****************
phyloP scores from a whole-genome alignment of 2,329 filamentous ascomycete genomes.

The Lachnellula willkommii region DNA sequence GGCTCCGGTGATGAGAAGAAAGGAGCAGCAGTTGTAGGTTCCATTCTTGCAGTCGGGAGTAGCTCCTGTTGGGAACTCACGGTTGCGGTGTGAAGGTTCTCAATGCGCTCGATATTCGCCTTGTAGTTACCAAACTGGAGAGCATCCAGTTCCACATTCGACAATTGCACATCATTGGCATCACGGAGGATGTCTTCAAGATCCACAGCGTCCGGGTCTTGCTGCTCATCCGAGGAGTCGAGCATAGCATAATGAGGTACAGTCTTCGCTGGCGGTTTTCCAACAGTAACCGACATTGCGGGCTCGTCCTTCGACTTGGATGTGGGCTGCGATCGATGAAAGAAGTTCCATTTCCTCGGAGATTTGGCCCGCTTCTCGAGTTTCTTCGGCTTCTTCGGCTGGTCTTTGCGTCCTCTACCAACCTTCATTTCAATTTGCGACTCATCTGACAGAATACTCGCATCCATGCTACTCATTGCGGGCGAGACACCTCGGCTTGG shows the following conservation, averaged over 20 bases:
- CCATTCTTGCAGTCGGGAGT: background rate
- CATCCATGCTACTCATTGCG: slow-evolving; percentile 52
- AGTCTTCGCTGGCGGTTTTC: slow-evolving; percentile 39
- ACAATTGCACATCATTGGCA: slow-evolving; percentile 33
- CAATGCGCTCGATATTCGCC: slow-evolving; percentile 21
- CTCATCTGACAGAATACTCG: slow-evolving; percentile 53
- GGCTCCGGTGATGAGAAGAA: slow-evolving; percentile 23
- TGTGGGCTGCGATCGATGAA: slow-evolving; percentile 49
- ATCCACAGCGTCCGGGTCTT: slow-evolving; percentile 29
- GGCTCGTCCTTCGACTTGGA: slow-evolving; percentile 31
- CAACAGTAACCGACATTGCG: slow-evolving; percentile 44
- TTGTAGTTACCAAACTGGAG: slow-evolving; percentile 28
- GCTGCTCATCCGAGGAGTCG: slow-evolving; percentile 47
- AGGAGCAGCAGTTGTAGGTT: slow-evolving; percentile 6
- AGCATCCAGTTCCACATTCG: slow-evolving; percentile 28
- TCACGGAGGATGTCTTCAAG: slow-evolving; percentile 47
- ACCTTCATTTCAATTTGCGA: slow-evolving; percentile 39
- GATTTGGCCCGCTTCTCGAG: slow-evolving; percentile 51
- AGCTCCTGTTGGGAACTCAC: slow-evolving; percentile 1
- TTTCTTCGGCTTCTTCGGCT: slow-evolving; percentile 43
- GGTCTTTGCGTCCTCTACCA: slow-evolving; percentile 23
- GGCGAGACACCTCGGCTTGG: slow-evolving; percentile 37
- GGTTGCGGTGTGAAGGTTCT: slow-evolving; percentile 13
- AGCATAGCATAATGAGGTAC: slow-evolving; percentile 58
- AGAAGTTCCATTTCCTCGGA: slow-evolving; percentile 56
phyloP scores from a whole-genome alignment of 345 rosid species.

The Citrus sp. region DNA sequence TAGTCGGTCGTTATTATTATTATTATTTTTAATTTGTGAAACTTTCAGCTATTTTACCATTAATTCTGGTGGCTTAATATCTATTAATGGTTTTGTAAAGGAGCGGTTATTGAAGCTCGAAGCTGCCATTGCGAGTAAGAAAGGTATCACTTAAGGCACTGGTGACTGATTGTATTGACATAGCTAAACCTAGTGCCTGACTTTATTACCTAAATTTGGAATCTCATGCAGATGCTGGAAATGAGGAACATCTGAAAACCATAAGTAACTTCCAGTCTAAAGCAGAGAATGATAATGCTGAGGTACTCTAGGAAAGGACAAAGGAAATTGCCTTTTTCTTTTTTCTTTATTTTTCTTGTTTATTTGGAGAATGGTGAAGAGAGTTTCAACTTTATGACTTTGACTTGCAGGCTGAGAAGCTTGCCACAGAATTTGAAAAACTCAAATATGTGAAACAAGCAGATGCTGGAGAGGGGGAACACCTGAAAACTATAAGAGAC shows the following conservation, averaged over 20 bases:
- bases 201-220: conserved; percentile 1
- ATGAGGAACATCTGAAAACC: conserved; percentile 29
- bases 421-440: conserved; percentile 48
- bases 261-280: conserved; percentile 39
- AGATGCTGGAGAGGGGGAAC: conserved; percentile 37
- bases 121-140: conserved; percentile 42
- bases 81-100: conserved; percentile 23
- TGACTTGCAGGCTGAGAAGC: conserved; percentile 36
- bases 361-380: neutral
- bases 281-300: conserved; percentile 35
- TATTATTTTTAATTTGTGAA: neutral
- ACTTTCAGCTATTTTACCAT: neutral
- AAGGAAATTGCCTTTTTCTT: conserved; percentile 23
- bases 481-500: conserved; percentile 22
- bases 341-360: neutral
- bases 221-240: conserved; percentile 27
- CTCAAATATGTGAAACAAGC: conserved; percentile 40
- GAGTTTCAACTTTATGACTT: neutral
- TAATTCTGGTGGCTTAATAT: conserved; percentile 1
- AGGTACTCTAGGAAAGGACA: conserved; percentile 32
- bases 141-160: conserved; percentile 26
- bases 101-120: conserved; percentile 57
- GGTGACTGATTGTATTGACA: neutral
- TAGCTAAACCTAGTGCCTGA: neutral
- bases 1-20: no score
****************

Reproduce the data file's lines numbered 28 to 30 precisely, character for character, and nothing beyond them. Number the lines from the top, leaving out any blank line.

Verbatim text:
phyloP scores from a whole-genome alignment of 345 rosid species.

The Citrus sp. region DNA sequence TAGTCGGTCGTTATTATTATTATTATTTTTAATTTGTGAAACTTTCAGCTATTTTACCATTAATTCTGGTGGCTTAATATCTATTAATGGTTTTGTAAAGGAGCGGTTATTGAAGCTCGAAGCTGCCATTGCGAGTAAGAAAGGTATCACTTAAGGCACTGGTGACTGATTGTATTGACATAGCTAAACCTAGTGCCTGACTTTATTACCTAAATTTGGAATCTCATGCAGATGCTGGAAATGAGGAACATCTGAAAACCATAAGTAACTTCCAGTCTAAAGCAGAGAATGATAATGCTGAGGTACTCTAGGAAAGGACAAAGGAAATTGCCTTTTTCTTTTTTCTTTATTTTTCTTGTTTATTTGGAGAATGGTGAAGAGAGTTTCAACTTTATGACTTTGACTTGCAGGCTGAGAAGCTTGCCACAGAATTTGAAAAACTCAAATATGTGAAACAAGCAGATGCTGGAGAGGGGGAACACCTGAAAACTATAAGAGAC shows the following conservation, averaged over 20 bases:
- bases 201-220: conserved; percentile 1